Feature Article - March 2006
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Command Performance

Sports performance training offers fitness facilities some room for improvement

By Margaret Ahrweiler

"Every person has the potential to achieve their own level of greatness," Durkin explains.

"A lot of people aren't born with athletic skill, but athletic skill is a very small part of the pyramid," says Kelley, who is developing sports performance programs in three Gold's Gyms in the Long Island area, bringing a 10,000-square-foot Parisi Speed School to the facilities.

Feeding the frenzy?

Is this taking the oft-criticized youth sports machine to a whole new level of competition, with those who can afford performance training leaving behind those who can't?

Not really, says David Walmsley, CEO of Velocity Sports Performance in Alpharetta, Ga.

"Our market isn't just kids who are A-level athletes who are going on to college scholarships," he says. "It's all kids who participate in sports, from first-stringers to third-stringers."

Many facilities tout their work with professional athletes, including those from the National Football League, but youth sports, is their "bread and butter," Durkin notes.

While training NFL athletes can give a facility a cachet of glamour, he says that working with young athletes who are not necessarily gifted with natural talent can be most rewarding for everyone involved.

"With a pro athlete I can refine their technique, get specific and in-depth about one or two things, but with a young athlete it's much more comprehensive," he says.

In youth sports, Durkin says, the fastest kids are often the best athletes and the ones who play the most, but frequently, the kids who lag were never taught how to run. Working with those kids gives trainers the greatest satisfaction because the results can be so huge, he adds.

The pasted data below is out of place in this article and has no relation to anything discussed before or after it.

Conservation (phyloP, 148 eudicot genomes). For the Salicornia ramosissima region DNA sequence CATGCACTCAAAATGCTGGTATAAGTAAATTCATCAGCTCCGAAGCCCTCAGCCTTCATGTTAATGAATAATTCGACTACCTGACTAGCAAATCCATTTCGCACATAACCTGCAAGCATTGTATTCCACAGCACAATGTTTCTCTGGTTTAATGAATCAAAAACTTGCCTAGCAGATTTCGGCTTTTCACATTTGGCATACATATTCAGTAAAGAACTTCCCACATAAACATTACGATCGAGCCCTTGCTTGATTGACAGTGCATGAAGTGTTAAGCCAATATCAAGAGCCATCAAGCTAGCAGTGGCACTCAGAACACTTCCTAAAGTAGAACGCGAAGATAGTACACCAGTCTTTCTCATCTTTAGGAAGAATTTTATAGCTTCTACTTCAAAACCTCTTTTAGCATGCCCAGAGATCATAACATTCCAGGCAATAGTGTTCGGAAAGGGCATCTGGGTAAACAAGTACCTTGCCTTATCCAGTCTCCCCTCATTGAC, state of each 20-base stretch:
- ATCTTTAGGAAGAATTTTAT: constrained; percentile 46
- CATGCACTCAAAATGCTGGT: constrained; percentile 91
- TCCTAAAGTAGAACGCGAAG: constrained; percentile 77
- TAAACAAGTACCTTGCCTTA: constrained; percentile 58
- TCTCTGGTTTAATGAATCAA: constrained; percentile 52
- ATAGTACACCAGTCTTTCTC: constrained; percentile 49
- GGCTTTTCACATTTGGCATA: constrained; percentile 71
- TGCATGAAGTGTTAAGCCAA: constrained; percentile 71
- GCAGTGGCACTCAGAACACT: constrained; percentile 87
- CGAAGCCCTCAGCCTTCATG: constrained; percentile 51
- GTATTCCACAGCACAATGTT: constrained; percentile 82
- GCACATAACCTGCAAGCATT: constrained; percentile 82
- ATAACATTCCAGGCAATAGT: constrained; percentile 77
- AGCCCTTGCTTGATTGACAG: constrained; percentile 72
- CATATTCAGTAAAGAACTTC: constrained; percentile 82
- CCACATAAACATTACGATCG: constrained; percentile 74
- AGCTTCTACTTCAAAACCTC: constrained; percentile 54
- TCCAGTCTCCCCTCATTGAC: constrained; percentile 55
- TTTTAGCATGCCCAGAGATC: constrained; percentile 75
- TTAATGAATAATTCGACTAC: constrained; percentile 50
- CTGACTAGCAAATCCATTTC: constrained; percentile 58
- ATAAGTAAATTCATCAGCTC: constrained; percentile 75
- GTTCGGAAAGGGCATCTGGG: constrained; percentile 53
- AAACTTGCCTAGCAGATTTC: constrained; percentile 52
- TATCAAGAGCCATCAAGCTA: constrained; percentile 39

In fact, performance training offers less-than-stellar youth athletes a chance to even the playing field, explains Tony Soika, owner of Sports Performance Advancement in Appleton, Wis. He frequently sees young athletes whose only goal is to make their varsity team, not necessarily as a starter. It's these kids who benefit most, he says: the ones whose drive may outweigh their abilities before they begin performance training.

"We're working on quality-of-life issues here," Walmsley says. The kids who gain the biggest boost through performance training often see benefits in other parts of their lives as their self-confidence and self-image grows. (Walmsley tells of one parent conveying with wonder that his son's handwriting even improved.) "We're not trying to create hypercompetitive athletic machines," he says.

In fact, Velocity and facilities like it spend a great deal of time trying to undo the damage wrought by that environment. Many gyms see boys coming in with arm injuries and other problems from overtraining as pitchers. Coaches work to develop the rest of their muscles to better support the mechanics needed for pitching.

With an emphasis on just one sport earlier in life, kids aren't getting the cross-training they once received by playing many different sports. Clete McLeod, assistant sports performance director at the Warrenville Velocity, recalls that as a child, he played baseball and basketball, among others, which made him a better football player.

McLeod also acknowledged that without the explosion of competitive youth sports, Velocity "probably wouldn't be here," but adds that sports performance facilities are in a position to do greater good, to teach children how their bodies work in an age where 49 of 50 states don't require daily physical education in schools.

"Before we're sports performance coaches we're physical educators," he says.